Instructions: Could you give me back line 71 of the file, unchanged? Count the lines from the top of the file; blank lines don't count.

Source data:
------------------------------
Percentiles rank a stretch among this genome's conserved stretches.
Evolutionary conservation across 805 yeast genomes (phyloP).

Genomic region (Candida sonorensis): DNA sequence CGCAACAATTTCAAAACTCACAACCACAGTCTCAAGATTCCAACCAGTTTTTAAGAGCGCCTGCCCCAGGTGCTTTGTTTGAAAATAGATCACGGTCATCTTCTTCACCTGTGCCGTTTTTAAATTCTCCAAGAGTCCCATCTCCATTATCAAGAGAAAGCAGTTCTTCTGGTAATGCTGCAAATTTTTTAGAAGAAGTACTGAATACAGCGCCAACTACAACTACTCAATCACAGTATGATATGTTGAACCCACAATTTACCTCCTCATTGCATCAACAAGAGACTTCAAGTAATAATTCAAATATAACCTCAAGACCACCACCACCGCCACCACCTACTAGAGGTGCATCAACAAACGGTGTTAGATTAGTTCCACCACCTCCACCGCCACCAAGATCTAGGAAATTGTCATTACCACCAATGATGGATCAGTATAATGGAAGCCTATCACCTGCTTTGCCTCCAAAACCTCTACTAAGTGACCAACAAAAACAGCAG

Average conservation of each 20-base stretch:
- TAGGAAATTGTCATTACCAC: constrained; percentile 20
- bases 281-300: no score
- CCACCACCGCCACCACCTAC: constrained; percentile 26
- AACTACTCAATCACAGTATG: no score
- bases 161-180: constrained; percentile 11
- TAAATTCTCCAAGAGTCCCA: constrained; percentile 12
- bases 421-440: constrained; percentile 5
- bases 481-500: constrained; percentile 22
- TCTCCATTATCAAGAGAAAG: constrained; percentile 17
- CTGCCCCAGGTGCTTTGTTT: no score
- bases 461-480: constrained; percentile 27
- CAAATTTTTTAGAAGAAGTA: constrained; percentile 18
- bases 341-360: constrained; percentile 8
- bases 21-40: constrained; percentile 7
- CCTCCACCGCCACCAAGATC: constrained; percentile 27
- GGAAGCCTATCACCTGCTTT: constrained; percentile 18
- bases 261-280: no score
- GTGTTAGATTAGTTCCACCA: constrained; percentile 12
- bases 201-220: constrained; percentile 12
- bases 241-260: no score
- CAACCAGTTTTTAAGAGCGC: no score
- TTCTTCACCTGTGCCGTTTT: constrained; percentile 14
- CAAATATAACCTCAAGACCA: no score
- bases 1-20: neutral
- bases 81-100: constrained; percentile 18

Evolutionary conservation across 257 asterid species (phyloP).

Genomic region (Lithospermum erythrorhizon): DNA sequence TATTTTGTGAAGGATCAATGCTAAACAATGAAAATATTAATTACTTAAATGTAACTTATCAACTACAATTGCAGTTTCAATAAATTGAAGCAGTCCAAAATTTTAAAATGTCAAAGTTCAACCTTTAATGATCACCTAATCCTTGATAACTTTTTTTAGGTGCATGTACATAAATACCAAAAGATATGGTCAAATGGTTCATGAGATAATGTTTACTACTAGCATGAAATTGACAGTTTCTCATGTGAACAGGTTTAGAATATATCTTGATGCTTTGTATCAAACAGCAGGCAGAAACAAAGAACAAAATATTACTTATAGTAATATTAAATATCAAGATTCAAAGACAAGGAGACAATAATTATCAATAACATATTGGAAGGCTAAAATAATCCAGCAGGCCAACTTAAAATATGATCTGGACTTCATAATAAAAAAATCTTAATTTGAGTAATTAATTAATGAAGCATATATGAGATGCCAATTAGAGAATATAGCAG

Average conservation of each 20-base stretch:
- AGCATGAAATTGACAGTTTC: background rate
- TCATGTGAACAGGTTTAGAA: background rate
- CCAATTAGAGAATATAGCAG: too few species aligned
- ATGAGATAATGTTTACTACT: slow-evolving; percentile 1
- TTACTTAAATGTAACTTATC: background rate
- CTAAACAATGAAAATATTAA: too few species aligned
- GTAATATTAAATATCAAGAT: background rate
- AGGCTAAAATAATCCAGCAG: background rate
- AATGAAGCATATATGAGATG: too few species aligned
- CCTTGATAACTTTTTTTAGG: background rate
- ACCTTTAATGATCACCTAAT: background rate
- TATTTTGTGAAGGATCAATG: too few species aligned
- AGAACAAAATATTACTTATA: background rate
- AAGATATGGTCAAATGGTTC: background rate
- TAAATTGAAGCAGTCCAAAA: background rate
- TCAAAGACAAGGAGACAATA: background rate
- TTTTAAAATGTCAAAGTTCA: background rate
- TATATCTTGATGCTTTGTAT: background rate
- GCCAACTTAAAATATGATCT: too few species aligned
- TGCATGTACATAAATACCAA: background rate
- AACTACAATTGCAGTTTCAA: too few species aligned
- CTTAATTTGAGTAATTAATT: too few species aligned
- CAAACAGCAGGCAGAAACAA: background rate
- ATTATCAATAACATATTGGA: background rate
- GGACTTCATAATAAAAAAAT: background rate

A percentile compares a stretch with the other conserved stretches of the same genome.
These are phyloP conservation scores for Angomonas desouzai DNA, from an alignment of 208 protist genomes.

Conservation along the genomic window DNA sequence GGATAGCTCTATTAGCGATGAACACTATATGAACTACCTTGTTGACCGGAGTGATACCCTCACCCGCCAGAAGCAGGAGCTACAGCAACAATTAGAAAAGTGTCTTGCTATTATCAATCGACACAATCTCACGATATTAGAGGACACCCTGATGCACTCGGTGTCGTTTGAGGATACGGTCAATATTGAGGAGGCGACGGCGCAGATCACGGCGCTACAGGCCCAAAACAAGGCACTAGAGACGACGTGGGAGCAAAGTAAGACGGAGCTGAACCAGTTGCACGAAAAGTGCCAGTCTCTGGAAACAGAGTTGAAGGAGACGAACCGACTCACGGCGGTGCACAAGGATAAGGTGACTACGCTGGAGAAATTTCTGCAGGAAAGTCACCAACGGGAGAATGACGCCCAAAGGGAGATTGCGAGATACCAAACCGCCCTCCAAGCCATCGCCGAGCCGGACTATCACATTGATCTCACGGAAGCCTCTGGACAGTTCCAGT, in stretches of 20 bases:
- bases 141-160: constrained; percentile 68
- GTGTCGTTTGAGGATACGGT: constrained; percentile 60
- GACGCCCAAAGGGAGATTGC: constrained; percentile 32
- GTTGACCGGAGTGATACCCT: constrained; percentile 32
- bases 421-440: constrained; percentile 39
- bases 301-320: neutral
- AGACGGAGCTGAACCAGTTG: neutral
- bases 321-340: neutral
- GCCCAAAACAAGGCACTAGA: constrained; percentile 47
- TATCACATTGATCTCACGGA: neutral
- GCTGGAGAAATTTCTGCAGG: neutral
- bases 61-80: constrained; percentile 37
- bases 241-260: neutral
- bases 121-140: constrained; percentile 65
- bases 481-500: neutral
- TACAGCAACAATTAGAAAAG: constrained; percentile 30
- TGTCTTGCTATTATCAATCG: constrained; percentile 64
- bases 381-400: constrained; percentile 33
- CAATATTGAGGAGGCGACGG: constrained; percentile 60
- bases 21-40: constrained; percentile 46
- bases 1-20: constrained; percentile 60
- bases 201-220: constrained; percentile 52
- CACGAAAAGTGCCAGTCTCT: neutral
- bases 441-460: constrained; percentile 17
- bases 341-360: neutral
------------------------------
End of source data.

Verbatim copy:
- GCTGGAGAAATTTCTGCAGG: neutral